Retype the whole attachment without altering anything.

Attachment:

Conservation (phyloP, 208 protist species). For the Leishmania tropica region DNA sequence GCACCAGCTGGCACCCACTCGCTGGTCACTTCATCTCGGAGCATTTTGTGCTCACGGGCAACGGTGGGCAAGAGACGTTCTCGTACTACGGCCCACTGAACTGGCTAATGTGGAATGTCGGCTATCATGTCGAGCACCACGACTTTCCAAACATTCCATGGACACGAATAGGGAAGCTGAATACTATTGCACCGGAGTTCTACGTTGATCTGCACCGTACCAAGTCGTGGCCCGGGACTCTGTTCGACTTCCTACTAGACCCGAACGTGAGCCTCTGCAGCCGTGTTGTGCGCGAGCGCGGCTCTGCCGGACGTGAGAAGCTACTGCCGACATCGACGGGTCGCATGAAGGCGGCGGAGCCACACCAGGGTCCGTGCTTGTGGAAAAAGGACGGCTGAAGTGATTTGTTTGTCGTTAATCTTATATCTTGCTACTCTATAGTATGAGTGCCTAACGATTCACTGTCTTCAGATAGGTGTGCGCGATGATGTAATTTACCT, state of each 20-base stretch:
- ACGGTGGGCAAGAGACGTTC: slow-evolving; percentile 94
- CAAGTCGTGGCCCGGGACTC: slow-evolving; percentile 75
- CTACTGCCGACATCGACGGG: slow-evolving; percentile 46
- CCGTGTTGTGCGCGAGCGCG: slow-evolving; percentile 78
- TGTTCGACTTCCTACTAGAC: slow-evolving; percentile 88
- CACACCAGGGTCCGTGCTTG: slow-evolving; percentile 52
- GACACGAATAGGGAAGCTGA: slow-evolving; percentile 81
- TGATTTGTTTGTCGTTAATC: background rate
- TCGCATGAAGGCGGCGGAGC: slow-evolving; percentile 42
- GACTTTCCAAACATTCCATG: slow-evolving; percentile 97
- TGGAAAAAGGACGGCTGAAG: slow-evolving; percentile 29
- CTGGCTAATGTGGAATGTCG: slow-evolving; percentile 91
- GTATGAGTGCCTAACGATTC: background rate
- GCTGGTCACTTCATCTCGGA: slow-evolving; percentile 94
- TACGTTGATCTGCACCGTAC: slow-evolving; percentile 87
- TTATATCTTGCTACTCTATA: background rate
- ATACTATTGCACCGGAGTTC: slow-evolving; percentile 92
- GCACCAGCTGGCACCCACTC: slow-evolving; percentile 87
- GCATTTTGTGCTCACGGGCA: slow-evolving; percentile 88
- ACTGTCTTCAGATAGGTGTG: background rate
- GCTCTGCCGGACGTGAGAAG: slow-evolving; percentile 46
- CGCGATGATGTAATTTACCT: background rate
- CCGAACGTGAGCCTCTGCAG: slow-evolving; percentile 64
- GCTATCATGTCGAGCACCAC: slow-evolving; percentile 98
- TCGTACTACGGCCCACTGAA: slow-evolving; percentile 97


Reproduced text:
Conservation (phyloP, 208 protist species). For the Leishmania tropica region DNA sequence GCACCAGCTGGCACCCACTCGCTGGTCACTTCATCTCGGAGCATTTTGTGCTCACGGGCAACGGTGGGCAAGAGACGTTCTCGTACTACGGCCCACTGAACTGGCTAATGTGGAATGTCGGCTATCATGTCGAGCACCACGACTTTCCAAACATTCCATGGACACGAATAGGGAAGCTGAATACTATTGCACCGGAGTTCTACGTTGATCTGCACCGTACCAAGTCGTGGCCCGGGACTCTGTTCGACTTCCTACTAGACCCGAACGTGAGCCTCTGCAGCCGTGTTGTGCGCGAGCGCGGCTCTGCCGGACGTGAGAAGCTACTGCCGACATCGACGGGTCGCATGAAGGCGGCGGAGCCACACCAGGGTCCGTGCTTGTGGAAAAAGGACGGCTGAAGTGATTTGTTTGTCGTTAATCTTATATCTTGCTACTCTATAGTATGAGTGCCTAACGATTCACTGTCTTCAGATAGGTGTGCGCGATGATGTAATTTACCT, state of each 20-base stretch:
- ACGGTGGGCAAGAGACGTTC: slow-evolving; percentile 94
- CAAGTCGTGGCCCGGGACTC: slow-evolving; percentile 75
- CTACTGCCGACATCGACGGG: slow-evolving; percentile 46
- CCGTGTTGTGCGCGAGCGCG: slow-evolving; percentile 78
- TGTTCGACTTCCTACTAGAC: slow-evolving; percentile 88
- CACACCAGGGTCCGTGCTTG: slow-evolving; percentile 52
- GACACGAATAGGGAAGCTGA: slow-evolving; percentile 81
- TGATTTGTTTGTCGTTAATC: background rate
- TCGCATGAAGGCGGCGGAGC: slow-evolving; percentile 42
- GACTTTCCAAACATTCCATG: slow-evolving; percentile 97
- TGGAAAAAGGACGGCTGAAG: slow-evolving; percentile 29
- CTGGCTAATGTGGAATGTCG: slow-evolving; percentile 91
- GTATGAGTGCCTAACGATTC: background rate
- GCTGGTCACTTCATCTCGGA: slow-evolving; percentile 94
- TACGTTGATCTGCACCGTAC: slow-evolving; percentile 87
- TTATATCTTGCTACTCTATA: background rate
- ATACTATTGCACCGGAGTTC: slow-evolving; percentile 92
- GCACCAGCTGGCACCCACTC: slow-evolving; percentile 87
- GCATTTTGTGCTCACGGGCA: slow-evolving; percentile 88
- ACTGTCTTCAGATAGGTGTG: background rate
- GCTCTGCCGGACGTGAGAAG: slow-evolving; percentile 46
- CGCGATGATGTAATTTACCT: background rate
- CCGAACGTGAGCCTCTGCAG: slow-evolving; percentile 64
- GCTATCATGTCGAGCACCAC: slow-evolving; percentile 98
- TCGTACTACGGCCCACTGAA: slow-evolving; percentile 97